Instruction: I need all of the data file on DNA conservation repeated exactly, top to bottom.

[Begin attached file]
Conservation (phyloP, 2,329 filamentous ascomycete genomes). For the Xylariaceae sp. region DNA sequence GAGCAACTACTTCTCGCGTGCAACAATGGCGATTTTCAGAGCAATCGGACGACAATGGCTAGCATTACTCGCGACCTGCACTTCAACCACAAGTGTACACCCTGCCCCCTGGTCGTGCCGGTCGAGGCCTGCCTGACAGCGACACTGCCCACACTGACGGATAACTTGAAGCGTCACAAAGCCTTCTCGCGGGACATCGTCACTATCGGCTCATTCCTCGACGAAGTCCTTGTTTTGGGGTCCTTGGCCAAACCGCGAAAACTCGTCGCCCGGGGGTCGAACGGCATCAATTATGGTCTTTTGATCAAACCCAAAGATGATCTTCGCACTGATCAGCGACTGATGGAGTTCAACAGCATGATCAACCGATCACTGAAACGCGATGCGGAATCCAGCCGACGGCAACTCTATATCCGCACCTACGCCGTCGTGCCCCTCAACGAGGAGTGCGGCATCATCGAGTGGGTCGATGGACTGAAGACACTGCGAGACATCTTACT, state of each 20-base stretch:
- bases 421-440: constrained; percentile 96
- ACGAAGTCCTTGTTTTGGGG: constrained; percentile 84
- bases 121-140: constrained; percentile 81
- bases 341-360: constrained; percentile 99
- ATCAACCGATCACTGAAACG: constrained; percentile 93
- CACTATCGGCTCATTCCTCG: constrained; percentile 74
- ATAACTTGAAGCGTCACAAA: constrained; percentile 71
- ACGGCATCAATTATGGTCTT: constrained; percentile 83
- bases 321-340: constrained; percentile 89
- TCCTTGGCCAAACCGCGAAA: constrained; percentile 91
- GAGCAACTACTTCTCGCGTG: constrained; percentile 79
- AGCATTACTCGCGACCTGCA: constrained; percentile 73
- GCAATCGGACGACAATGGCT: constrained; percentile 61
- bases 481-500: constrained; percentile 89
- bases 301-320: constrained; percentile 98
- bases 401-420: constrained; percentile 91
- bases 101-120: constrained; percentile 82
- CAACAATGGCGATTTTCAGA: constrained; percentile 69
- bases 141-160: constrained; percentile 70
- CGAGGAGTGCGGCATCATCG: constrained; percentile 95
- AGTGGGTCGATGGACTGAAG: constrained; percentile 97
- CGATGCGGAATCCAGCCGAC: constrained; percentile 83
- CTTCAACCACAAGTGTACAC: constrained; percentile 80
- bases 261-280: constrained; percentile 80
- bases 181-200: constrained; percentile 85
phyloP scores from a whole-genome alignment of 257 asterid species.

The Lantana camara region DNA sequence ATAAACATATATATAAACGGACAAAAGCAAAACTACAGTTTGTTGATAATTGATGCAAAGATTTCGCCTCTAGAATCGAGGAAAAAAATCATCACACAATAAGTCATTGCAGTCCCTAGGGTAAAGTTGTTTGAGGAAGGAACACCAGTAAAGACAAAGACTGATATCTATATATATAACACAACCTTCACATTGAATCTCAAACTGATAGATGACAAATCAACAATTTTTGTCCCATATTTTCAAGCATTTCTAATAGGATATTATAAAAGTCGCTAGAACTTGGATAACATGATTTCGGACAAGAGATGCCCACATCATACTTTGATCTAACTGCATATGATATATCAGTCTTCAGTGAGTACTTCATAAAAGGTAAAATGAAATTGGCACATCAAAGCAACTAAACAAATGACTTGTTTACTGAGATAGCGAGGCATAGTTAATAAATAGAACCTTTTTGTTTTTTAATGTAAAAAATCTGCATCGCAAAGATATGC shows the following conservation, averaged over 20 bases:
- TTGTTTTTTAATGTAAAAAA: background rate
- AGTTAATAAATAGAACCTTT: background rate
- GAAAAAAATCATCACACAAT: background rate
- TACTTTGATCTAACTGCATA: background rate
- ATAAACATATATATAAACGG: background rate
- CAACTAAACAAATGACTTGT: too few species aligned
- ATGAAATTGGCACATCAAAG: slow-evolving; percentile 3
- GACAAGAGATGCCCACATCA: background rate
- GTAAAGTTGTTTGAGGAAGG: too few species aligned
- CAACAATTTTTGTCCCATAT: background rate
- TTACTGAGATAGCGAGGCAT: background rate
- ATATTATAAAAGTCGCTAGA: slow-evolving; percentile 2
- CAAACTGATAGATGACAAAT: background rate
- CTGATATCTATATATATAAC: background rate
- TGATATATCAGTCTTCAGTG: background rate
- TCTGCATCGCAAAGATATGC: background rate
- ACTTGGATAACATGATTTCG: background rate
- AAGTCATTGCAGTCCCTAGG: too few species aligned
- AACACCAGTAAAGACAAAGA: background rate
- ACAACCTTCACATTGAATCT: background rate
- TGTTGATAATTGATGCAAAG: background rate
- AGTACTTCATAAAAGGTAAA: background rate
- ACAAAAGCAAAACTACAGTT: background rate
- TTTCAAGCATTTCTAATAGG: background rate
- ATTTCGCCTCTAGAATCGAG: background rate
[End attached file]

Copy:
Conservation (phyloP, 2,329 filamentous ascomycete genomes). For the Xylariaceae sp. region DNA sequence GAGCAACTACTTCTCGCGTGCAACAATGGCGATTTTCAGAGCAATCGGACGACAATGGCTAGCATTACTCGCGACCTGCACTTCAACCACAAGTGTACACCCTGCCCCCTGGTCGTGCCGGTCGAGGCCTGCCTGACAGCGACACTGCCCACACTGACGGATAACTTGAAGCGTCACAAAGCCTTCTCGCGGGACATCGTCACTATCGGCTCATTCCTCGACGAAGTCCTTGTTTTGGGGTCCTTGGCCAAACCGCGAAAACTCGTCGCCCGGGGGTCGAACGGCATCAATTATGGTCTTTTGATCAAACCCAAAGATGATCTTCGCACTGATCAGCGACTGATGGAGTTCAACAGCATGATCAACCGATCACTGAAACGCGATGCGGAATCCAGCCGACGGCAACTCTATATCCGCACCTACGCCGTCGTGCCCCTCAACGAGGAGTGCGGCATCATCGAGTGGGTCGATGGACTGAAGACACTGCGAGACATCTTACT, state of each 20-base stretch:
- bases 421-440: constrained; percentile 96
- ACGAAGTCCTTGTTTTGGGG: constrained; percentile 84
- bases 121-140: constrained; percentile 81
- bases 341-360: constrained; percentile 99
- ATCAACCGATCACTGAAACG: constrained; percentile 93
- CACTATCGGCTCATTCCTCG: constrained; percentile 74
- ATAACTTGAAGCGTCACAAA: constrained; percentile 71
- ACGGCATCAATTATGGTCTT: constrained; percentile 83
- bases 321-340: constrained; percentile 89
- TCCTTGGCCAAACCGCGAAA: constrained; percentile 91
- GAGCAACTACTTCTCGCGTG: constrained; percentile 79
- AGCATTACTCGCGACCTGCA: constrained; percentile 73
- GCAATCGGACGACAATGGCT: constrained; percentile 61
- bases 481-500: constrained; percentile 89
- bases 301-320: constrained; percentile 98
- bases 401-420: constrained; percentile 91
- bases 101-120: constrained; percentile 82
- CAACAATGGCGATTTTCAGA: constrained; percentile 69
- bases 141-160: constrained; percentile 70
- CGAGGAGTGCGGCATCATCG: constrained; percentile 95
- AGTGGGTCGATGGACTGAAG: constrained; percentile 97
- CGATGCGGAATCCAGCCGAC: constrained; percentile 83
- CTTCAACCACAAGTGTACAC: constrained; percentile 80
- bases 261-280: constrained; percentile 80
- bases 181-200: constrained; percentile 85
phyloP scores from a whole-genome alignment of 257 asterid species.

The Lantana camara region DNA sequence ATAAACATATATATAAACGGACAAAAGCAAAACTACAGTTTGTTGATAATTGATGCAAAGATTTCGCCTCTAGAATCGAGGAAAAAAATCATCACACAATAAGTCATTGCAGTCCCTAGGGTAAAGTTGTTTGAGGAAGGAACACCAGTAAAGACAAAGACTGATATCTATATATATAACACAACCTTCACATTGAATCTCAAACTGATAGATGACAAATCAACAATTTTTGTCCCATATTTTCAAGCATTTCTAATAGGATATTATAAAAGTCGCTAGAACTTGGATAACATGATTTCGGACAAGAGATGCCCACATCATACTTTGATCTAACTGCATATGATATATCAGTCTTCAGTGAGTACTTCATAAAAGGTAAAATGAAATTGGCACATCAAAGCAACTAAACAAATGACTTGTTTACTGAGATAGCGAGGCATAGTTAATAAATAGAACCTTTTTGTTTTTTAATGTAAAAAATCTGCATCGCAAAGATATGC shows the following conservation, averaged over 20 bases:
- TTGTTTTTTAATGTAAAAAA: background rate
- AGTTAATAAATAGAACCTTT: background rate
- GAAAAAAATCATCACACAAT: background rate
- TACTTTGATCTAACTGCATA: background rate
- ATAAACATATATATAAACGG: background rate
- CAACTAAACAAATGACTTGT: too few species aligned
- ATGAAATTGGCACATCAAAG: slow-evolving; percentile 3
- GACAAGAGATGCCCACATCA: background rate
- GTAAAGTTGTTTGAGGAAGG: too few species aligned
- CAACAATTTTTGTCCCATAT: background rate
- TTACTGAGATAGCGAGGCAT: background rate
- ATATTATAAAAGTCGCTAGA: slow-evolving; percentile 2
- CAAACTGATAGATGACAAAT: background rate
- CTGATATCTATATATATAAC: background rate
- TGATATATCAGTCTTCAGTG: background rate
- TCTGCATCGCAAAGATATGC: background rate
- ACTTGGATAACATGATTTCG: background rate
- AAGTCATTGCAGTCCCTAGG: too few species aligned
- AACACCAGTAAAGACAAAGA: background rate
- ACAACCTTCACATTGAATCT: background rate
- TGTTGATAATTGATGCAAAG: background rate
- AGTACTTCATAAAAGGTAAA: background rate
- ACAAAAGCAAAACTACAGTT: background rate
- TTTCAAGCATTTCTAATAGG: background rate
- ATTTCGCCTCTAGAATCGAG: background rate